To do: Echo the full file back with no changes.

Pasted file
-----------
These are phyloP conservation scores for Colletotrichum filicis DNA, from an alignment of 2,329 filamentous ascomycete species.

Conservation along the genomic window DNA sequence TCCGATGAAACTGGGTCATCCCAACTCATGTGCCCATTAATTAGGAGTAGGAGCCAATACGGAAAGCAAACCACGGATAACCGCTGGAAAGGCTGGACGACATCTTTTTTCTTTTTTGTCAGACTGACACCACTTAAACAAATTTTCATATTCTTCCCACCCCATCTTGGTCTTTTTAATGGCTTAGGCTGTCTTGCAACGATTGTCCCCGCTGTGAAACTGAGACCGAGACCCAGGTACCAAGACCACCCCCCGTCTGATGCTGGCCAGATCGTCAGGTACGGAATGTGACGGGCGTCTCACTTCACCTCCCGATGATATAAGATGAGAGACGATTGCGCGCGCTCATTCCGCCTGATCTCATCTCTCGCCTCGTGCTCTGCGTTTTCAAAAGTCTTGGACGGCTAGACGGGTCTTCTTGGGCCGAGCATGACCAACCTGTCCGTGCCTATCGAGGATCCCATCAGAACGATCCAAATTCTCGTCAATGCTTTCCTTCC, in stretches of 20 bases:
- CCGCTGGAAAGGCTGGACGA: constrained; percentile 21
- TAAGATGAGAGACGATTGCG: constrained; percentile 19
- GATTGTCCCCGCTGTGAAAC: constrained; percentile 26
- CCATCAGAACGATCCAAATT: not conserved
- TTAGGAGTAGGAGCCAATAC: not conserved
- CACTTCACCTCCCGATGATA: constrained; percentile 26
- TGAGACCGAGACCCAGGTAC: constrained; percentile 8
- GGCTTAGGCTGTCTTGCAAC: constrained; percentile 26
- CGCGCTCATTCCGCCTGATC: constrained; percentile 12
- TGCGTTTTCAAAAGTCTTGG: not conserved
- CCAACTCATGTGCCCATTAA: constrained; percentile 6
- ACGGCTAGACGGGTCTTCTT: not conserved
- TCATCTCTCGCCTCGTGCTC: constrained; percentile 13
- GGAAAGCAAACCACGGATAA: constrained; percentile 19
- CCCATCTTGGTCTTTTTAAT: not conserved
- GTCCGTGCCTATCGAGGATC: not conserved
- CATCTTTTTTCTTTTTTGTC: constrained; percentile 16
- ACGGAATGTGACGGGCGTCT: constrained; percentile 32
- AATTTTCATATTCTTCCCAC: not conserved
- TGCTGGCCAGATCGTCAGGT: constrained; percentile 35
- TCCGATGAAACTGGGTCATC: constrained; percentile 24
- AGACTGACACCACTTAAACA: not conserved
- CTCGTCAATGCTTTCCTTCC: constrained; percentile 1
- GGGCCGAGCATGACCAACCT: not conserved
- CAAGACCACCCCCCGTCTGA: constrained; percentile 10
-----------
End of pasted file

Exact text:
These are phyloP conservation scores for Colletotrichum filicis DNA, from an alignment of 2,329 filamentous ascomycete species.

Conservation along the genomic window DNA sequence TCCGATGAAACTGGGTCATCCCAACTCATGTGCCCATTAATTAGGAGTAGGAGCCAATACGGAAAGCAAACCACGGATAACCGCTGGAAAGGCTGGACGACATCTTTTTTCTTTTTTGTCAGACTGACACCACTTAAACAAATTTTCATATTCTTCCCACCCCATCTTGGTCTTTTTAATGGCTTAGGCTGTCTTGCAACGATTGTCCCCGCTGTGAAACTGAGACCGAGACCCAGGTACCAAGACCACCCCCCGTCTGATGCTGGCCAGATCGTCAGGTACGGAATGTGACGGGCGTCTCACTTCACCTCCCGATGATATAAGATGAGAGACGATTGCGCGCGCTCATTCCGCCTGATCTCATCTCTCGCCTCGTGCTCTGCGTTTTCAAAAGTCTTGGACGGCTAGACGGGTCTTCTTGGGCCGAGCATGACCAACCTGTCCGTGCCTATCGAGGATCCCATCAGAACGATCCAAATTCTCGTCAATGCTTTCCTTCC, in stretches of 20 bases:
- CCGCTGGAAAGGCTGGACGA: constrained; percentile 21
- TAAGATGAGAGACGATTGCG: constrained; percentile 19
- GATTGTCCCCGCTGTGAAAC: constrained; percentile 26
- CCATCAGAACGATCCAAATT: not conserved
- TTAGGAGTAGGAGCCAATAC: not conserved
- CACTTCACCTCCCGATGATA: constrained; percentile 26
- TGAGACCGAGACCCAGGTAC: constrained; percentile 8
- GGCTTAGGCTGTCTTGCAAC: constrained; percentile 26
- CGCGCTCATTCCGCCTGATC: constrained; percentile 12
- TGCGTTTTCAAAAGTCTTGG: not conserved
- CCAACTCATGTGCCCATTAA: constrained; percentile 6
- ACGGCTAGACGGGTCTTCTT: not conserved
- TCATCTCTCGCCTCGTGCTC: constrained; percentile 13
- GGAAAGCAAACCACGGATAA: constrained; percentile 19
- CCCATCTTGGTCTTTTTAAT: not conserved
- GTCCGTGCCTATCGAGGATC: not conserved
- CATCTTTTTTCTTTTTTGTC: constrained; percentile 16
- ACGGAATGTGACGGGCGTCT: constrained; percentile 32
- AATTTTCATATTCTTCCCAC: not conserved
- TGCTGGCCAGATCGTCAGGT: constrained; percentile 35
- TCCGATGAAACTGGGTCATC: constrained; percentile 24
- AGACTGACACCACTTAAACA: not conserved
- CTCGTCAATGCTTTCCTTCC: constrained; percentile 1
- GGGCCGAGCATGACCAACCT: not conserved
- CAAGACCACCCCCCGTCTGA: constrained; percentile 10